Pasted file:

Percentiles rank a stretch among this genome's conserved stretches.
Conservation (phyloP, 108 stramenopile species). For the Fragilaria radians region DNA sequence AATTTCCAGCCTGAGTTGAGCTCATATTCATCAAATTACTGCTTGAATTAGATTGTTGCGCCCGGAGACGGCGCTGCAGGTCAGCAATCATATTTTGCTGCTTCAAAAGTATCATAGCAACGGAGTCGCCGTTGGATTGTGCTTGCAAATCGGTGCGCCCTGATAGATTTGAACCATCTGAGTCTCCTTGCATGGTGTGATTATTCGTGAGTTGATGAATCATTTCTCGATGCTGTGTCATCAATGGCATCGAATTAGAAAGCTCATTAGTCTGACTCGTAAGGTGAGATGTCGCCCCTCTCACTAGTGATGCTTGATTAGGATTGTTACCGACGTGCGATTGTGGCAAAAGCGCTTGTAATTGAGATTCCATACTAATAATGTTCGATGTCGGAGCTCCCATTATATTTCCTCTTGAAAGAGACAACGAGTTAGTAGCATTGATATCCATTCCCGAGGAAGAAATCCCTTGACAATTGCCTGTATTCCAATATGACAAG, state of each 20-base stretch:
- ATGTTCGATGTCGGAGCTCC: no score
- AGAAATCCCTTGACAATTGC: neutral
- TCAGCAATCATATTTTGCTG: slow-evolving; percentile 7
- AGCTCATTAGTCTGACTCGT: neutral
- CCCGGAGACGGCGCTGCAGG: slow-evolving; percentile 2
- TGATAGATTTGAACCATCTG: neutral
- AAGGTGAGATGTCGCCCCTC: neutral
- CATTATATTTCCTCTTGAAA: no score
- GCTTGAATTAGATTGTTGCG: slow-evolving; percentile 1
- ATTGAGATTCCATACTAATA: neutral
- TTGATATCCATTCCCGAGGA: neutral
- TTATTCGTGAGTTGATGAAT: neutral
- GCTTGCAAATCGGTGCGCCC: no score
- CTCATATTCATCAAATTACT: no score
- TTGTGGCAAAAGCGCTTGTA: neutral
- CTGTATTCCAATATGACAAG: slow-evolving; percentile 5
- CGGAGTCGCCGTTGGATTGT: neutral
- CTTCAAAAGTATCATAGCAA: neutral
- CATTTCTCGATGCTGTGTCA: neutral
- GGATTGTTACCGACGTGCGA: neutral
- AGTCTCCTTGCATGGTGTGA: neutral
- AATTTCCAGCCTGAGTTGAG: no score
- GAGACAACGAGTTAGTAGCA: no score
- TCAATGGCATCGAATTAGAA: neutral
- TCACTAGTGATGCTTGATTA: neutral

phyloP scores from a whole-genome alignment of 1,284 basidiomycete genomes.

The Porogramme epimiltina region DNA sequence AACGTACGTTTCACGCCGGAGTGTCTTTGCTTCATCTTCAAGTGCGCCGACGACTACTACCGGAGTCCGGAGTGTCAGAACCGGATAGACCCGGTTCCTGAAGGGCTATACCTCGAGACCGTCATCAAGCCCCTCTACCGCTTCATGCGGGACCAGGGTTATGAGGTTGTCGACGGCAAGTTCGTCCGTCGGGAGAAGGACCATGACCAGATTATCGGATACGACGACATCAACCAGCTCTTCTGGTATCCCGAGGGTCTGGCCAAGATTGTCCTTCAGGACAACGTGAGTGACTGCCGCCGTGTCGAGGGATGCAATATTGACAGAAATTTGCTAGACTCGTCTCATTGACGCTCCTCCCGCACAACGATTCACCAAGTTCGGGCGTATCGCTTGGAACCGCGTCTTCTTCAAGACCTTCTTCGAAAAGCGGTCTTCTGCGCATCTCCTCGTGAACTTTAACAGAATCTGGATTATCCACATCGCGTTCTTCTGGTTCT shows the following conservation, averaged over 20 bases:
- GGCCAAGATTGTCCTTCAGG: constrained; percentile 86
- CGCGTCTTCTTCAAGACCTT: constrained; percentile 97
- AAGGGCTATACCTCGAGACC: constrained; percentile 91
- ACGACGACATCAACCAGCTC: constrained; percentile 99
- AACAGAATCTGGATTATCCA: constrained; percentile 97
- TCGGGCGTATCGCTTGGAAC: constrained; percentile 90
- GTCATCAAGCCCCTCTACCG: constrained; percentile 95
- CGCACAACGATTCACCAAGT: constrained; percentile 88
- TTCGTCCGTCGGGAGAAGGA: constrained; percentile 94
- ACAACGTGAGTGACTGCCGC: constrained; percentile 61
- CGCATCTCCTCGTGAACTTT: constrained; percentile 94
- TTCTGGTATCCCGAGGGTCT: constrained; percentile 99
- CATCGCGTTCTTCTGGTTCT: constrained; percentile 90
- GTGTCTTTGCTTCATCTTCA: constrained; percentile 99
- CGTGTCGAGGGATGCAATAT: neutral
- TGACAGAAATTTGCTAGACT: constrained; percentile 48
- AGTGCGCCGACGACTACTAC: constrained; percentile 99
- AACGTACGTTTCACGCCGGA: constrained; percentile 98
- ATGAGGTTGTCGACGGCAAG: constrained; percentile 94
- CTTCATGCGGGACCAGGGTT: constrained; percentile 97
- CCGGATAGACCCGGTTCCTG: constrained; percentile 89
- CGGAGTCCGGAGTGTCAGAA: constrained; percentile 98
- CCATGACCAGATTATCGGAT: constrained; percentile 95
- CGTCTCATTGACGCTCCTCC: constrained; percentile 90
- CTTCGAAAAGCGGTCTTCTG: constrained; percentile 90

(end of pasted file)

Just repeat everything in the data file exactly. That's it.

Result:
Percentiles rank a stretch among this genome's conserved stretches.
Conservation (phyloP, 108 stramenopile species). For the Fragilaria radians region DNA sequence AATTTCCAGCCTGAGTTGAGCTCATATTCATCAAATTACTGCTTGAATTAGATTGTTGCGCCCGGAGACGGCGCTGCAGGTCAGCAATCATATTTTGCTGCTTCAAAAGTATCATAGCAACGGAGTCGCCGTTGGATTGTGCTTGCAAATCGGTGCGCCCTGATAGATTTGAACCATCTGAGTCTCCTTGCATGGTGTGATTATTCGTGAGTTGATGAATCATTTCTCGATGCTGTGTCATCAATGGCATCGAATTAGAAAGCTCATTAGTCTGACTCGTAAGGTGAGATGTCGCCCCTCTCACTAGTGATGCTTGATTAGGATTGTTACCGACGTGCGATTGTGGCAAAAGCGCTTGTAATTGAGATTCCATACTAATAATGTTCGATGTCGGAGCTCCCATTATATTTCCTCTTGAAAGAGACAACGAGTTAGTAGCATTGATATCCATTCCCGAGGAAGAAATCCCTTGACAATTGCCTGTATTCCAATATGACAAG, state of each 20-base stretch:
- ATGTTCGATGTCGGAGCTCC: no score
- AGAAATCCCTTGACAATTGC: neutral
- TCAGCAATCATATTTTGCTG: slow-evolving; percentile 7
- AGCTCATTAGTCTGACTCGT: neutral
- CCCGGAGACGGCGCTGCAGG: slow-evolving; percentile 2
- TGATAGATTTGAACCATCTG: neutral
- AAGGTGAGATGTCGCCCCTC: neutral
- CATTATATTTCCTCTTGAAA: no score
- GCTTGAATTAGATTGTTGCG: slow-evolving; percentile 1
- ATTGAGATTCCATACTAATA: neutral
- TTGATATCCATTCCCGAGGA: neutral
- TTATTCGTGAGTTGATGAAT: neutral
- GCTTGCAAATCGGTGCGCCC: no score
- CTCATATTCATCAAATTACT: no score
- TTGTGGCAAAAGCGCTTGTA: neutral
- CTGTATTCCAATATGACAAG: slow-evolving; percentile 5
- CGGAGTCGCCGTTGGATTGT: neutral
- CTTCAAAAGTATCATAGCAA: neutral
- CATTTCTCGATGCTGTGTCA: neutral
- GGATTGTTACCGACGTGCGA: neutral
- AGTCTCCTTGCATGGTGTGA: neutral
- AATTTCCAGCCTGAGTTGAG: no score
- GAGACAACGAGTTAGTAGCA: no score
- TCAATGGCATCGAATTAGAA: neutral
- TCACTAGTGATGCTTGATTA: neutral

phyloP scores from a whole-genome alignment of 1,284 basidiomycete genomes.

The Porogramme epimiltina region DNA sequence AACGTACGTTTCACGCCGGAGTGTCTTTGCTTCATCTTCAAGTGCGCCGACGACTACTACCGGAGTCCGGAGTGTCAGAACCGGATAGACCCGGTTCCTGAAGGGCTATACCTCGAGACCGTCATCAAGCCCCTCTACCGCTTCATGCGGGACCAGGGTTATGAGGTTGTCGACGGCAAGTTCGTCCGTCGGGAGAAGGACCATGACCAGATTATCGGATACGACGACATCAACCAGCTCTTCTGGTATCCCGAGGGTCTGGCCAAGATTGTCCTTCAGGACAACGTGAGTGACTGCCGCCGTGTCGAGGGATGCAATATTGACAGAAATTTGCTAGACTCGTCTCATTGACGCTCCTCCCGCACAACGATTCACCAAGTTCGGGCGTATCGCTTGGAACCGCGTCTTCTTCAAGACCTTCTTCGAAAAGCGGTCTTCTGCGCATCTCCTCGTGAACTTTAACAGAATCTGGATTATCCACATCGCGTTCTTCTGGTTCT shows the following conservation, averaged over 20 bases:
- GGCCAAGATTGTCCTTCAGG: constrained; percentile 86
- CGCGTCTTCTTCAAGACCTT: constrained; percentile 97
- AAGGGCTATACCTCGAGACC: constrained; percentile 91
- ACGACGACATCAACCAGCTC: constrained; percentile 99
- AACAGAATCTGGATTATCCA: constrained; percentile 97
- TCGGGCGTATCGCTTGGAAC: constrained; percentile 90
- GTCATCAAGCCCCTCTACCG: constrained; percentile 95
- CGCACAACGATTCACCAAGT: constrained; percentile 88
- TTCGTCCGTCGGGAGAAGGA: constrained; percentile 94
- ACAACGTGAGTGACTGCCGC: constrained; percentile 61
- CGCATCTCCTCGTGAACTTT: constrained; percentile 94
- TTCTGGTATCCCGAGGGTCT: constrained; percentile 99
- CATCGCGTTCTTCTGGTTCT: constrained; percentile 90
- GTGTCTTTGCTTCATCTTCA: constrained; percentile 99
- CGTGTCGAGGGATGCAATAT: neutral
- TGACAGAAATTTGCTAGACT: constrained; percentile 48
- AGTGCGCCGACGACTACTAC: constrained; percentile 99
- AACGTACGTTTCACGCCGGA: constrained; percentile 98
- ATGAGGTTGTCGACGGCAAG: constrained; percentile 94
- CTTCATGCGGGACCAGGGTT: constrained; percentile 97
- CCGGATAGACCCGGTTCCTG: constrained; percentile 89
- CGGAGTCCGGAGTGTCAGAA: constrained; percentile 98
- CCATGACCAGATTATCGGAT: constrained; percentile 95
- CGTCTCATTGACGCTCCTCC: constrained; percentile 90
- CTTCGAAAAGCGGTCTTCTG: constrained; percentile 90